Facebook rolls out storage system to handle photo stores

Homegrown system, Facebook Haystack, built to handle multiplying files of user photos

Needing to better deal with 50 billion files worth of photos, engineers at Facebook are installing a new photo storage system they say is 50% faster than traditional systems.

The storage system, dubbed Haystack, has been under development in-house for the past couple of years and Facebook has been rolling it out in limited test versions to parts of the network for the past few months. The company expects to use Haystack to store all Facebook photos by next week, according to Bobby Johnson, director of engineering at Facebook.

And Jonathan Heiliger, vice president of technical operations, told Computerworld today that based on their tests, Haystack is more than 50% faster than traditional photo storage systems.

"In terms of cost, if it's twice as efficient, we can have 50% less hardware," said Johnson. "With 50 billion files on disk, the cost adds up. It's essentially give us some [financial] headroom."

Johnson and Heiliger said they began building the new storage system to better handle the growing number of photos Facebook has to store. Many of their 175 million and 200 million users share photos of everything from their pets to vacations, weddings to days at the beach. That means that users are posting and calling up their own photos, as well as their friends' and family members' photos, as well. Keeping those trains running efficiently and on time was a growing challenge.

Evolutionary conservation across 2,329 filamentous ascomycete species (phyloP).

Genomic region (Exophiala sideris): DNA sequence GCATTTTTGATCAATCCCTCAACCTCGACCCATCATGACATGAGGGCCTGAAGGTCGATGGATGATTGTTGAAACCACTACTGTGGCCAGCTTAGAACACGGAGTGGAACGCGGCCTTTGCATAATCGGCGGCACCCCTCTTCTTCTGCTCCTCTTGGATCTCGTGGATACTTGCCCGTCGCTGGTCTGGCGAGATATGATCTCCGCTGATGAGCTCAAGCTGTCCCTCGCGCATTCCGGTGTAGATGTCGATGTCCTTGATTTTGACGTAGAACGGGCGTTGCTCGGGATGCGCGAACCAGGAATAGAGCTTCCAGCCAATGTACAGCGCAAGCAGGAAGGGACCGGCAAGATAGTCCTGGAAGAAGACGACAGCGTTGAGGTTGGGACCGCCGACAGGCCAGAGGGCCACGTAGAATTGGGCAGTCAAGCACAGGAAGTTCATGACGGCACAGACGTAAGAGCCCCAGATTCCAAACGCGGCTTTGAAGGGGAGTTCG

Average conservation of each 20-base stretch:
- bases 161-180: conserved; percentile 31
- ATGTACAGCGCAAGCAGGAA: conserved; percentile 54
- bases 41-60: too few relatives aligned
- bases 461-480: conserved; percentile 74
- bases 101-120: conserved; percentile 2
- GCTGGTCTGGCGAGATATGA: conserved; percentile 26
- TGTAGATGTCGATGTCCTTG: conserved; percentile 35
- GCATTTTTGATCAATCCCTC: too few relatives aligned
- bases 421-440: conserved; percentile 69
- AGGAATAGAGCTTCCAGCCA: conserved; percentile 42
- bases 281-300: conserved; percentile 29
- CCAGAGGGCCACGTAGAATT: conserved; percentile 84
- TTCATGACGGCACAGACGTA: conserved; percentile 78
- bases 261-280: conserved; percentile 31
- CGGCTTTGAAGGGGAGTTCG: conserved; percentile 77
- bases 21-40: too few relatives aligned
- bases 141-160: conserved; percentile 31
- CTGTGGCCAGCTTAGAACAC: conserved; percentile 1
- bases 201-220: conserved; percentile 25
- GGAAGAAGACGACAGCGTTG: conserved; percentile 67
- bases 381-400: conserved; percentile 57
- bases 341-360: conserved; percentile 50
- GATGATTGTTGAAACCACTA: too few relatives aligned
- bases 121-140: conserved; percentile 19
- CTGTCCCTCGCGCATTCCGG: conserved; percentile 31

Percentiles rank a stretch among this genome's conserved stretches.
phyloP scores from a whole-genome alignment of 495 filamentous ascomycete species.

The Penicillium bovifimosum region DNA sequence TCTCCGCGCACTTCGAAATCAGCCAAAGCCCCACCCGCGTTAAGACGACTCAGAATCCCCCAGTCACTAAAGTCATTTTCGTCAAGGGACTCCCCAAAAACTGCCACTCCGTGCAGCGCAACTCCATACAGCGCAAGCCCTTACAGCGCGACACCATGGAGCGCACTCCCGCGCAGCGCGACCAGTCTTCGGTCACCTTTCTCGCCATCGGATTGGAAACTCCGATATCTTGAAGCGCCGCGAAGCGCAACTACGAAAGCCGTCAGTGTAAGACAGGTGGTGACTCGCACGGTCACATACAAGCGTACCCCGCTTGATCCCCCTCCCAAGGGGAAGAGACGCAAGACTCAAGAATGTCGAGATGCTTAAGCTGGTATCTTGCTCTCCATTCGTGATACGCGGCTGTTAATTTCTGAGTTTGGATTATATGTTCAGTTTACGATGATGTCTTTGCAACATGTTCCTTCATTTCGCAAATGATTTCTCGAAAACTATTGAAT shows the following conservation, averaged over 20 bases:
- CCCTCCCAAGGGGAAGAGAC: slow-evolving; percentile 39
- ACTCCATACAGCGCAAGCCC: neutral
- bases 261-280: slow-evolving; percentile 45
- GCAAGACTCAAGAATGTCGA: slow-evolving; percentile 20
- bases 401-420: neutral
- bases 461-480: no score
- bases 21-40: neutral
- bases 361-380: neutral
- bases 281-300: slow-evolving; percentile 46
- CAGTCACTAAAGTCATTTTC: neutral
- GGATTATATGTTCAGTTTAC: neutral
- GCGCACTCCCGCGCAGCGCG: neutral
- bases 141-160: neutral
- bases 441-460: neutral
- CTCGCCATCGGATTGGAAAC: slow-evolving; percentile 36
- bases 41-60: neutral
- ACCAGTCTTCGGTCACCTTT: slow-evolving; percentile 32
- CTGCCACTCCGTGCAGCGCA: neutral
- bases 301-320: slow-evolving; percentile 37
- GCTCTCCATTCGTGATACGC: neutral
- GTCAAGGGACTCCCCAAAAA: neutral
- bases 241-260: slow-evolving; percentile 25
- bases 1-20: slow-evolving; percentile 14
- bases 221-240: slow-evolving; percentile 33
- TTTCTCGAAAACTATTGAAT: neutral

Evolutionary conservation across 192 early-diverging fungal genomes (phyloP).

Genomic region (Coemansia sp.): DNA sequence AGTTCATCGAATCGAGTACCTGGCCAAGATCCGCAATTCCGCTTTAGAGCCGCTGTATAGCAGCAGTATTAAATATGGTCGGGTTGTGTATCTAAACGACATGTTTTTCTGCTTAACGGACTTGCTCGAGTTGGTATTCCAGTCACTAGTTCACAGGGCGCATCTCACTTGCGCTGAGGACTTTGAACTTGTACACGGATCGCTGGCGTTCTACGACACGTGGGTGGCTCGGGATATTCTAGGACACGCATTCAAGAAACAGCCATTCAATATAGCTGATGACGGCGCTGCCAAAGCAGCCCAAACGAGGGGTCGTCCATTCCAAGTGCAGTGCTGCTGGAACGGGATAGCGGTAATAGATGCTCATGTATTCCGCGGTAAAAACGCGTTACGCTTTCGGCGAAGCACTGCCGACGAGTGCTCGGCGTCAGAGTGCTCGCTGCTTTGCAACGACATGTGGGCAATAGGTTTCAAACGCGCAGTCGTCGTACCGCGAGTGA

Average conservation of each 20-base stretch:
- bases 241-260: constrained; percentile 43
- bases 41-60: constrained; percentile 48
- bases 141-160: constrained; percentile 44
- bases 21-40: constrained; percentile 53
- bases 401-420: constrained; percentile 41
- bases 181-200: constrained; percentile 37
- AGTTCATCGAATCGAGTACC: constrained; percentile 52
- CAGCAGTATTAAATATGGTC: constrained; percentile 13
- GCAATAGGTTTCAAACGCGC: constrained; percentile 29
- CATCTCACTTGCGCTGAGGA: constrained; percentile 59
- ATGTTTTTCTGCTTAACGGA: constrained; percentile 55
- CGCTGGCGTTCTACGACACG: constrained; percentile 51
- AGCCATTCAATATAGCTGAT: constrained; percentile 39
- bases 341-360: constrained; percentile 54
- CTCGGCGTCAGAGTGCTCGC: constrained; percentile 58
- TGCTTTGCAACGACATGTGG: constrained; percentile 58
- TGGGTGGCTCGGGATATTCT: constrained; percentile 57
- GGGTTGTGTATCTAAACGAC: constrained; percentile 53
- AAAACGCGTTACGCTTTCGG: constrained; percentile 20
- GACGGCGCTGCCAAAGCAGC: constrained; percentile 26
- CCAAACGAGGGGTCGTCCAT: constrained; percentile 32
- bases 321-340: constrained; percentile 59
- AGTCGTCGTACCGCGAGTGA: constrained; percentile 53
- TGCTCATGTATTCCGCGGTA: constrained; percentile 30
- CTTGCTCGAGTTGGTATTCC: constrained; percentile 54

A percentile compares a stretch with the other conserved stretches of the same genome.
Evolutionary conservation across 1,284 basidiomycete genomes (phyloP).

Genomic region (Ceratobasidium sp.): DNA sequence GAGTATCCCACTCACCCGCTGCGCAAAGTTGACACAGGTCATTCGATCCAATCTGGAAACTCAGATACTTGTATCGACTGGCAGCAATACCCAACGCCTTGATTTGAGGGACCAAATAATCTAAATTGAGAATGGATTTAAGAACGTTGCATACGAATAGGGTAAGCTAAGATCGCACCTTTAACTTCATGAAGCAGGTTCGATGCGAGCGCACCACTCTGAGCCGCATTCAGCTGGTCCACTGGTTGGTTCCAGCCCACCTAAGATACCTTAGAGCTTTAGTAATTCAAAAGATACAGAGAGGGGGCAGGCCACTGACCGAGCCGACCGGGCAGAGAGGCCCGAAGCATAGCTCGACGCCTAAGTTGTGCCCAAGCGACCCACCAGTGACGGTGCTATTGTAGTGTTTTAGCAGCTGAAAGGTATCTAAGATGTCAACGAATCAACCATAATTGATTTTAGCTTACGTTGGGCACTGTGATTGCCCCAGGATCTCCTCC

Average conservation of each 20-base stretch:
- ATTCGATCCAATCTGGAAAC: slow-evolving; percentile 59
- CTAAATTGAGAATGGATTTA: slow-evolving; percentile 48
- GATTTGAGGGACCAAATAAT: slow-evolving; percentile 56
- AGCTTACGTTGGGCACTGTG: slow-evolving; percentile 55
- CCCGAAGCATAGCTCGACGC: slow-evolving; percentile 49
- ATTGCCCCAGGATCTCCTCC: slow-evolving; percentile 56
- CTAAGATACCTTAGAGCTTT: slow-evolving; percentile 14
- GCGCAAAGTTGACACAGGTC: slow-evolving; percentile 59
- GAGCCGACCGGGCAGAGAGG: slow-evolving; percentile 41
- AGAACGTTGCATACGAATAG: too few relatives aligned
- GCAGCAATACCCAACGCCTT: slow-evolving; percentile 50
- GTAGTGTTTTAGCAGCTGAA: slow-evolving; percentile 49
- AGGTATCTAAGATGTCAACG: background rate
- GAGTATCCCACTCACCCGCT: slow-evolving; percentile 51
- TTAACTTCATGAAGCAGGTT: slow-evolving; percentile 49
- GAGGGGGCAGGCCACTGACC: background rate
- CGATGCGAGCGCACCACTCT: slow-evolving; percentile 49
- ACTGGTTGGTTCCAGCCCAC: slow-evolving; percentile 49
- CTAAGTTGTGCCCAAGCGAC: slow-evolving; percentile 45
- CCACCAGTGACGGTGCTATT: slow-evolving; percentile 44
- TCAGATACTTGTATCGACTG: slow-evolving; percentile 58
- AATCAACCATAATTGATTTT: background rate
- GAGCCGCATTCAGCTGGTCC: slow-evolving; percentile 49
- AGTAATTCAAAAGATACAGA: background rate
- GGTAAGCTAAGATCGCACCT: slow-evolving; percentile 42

Johnson noted that Facebook deals with 15 billion photos - not including all of the replications. Their user data grows by 500GB a day. And they have 50 million requests per second to their backend servers.

A spokesman for Facebook said more specifics about the system will be released in a few weeks.

Johnson, though, said the new system is so much faster than the previous one because of changes made to its setup. Haystack is tailored for small files that don't change very often, instead of for a small number of large files that are changing all the time. Traditional file directories also need file names and a lot of resource cost goes to just finding the files. With the new system, however, he said they don't have to deal with directory structures or file names. They use ID numbers instead of names. That mapping is very small.

Johnson said that so far the rollout of the new system has gone very smoothly.

Five-year-old Facebook's user base passed one-time leader MySpace last year, according to a recent report.

Facebook, once thought of as the up-and-coming social network, had almost 222 million unique visitors last month, while MySpace came in at 125 million, according to online researcher comScore Inc. That's a dramatic change since the Facebook-MySpace race for unique visitors was a near dead heat in April 2008.

The company is closing in on a big milestone -- 200 million users, executives said today.

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Sharon Gaudin

Computerworld
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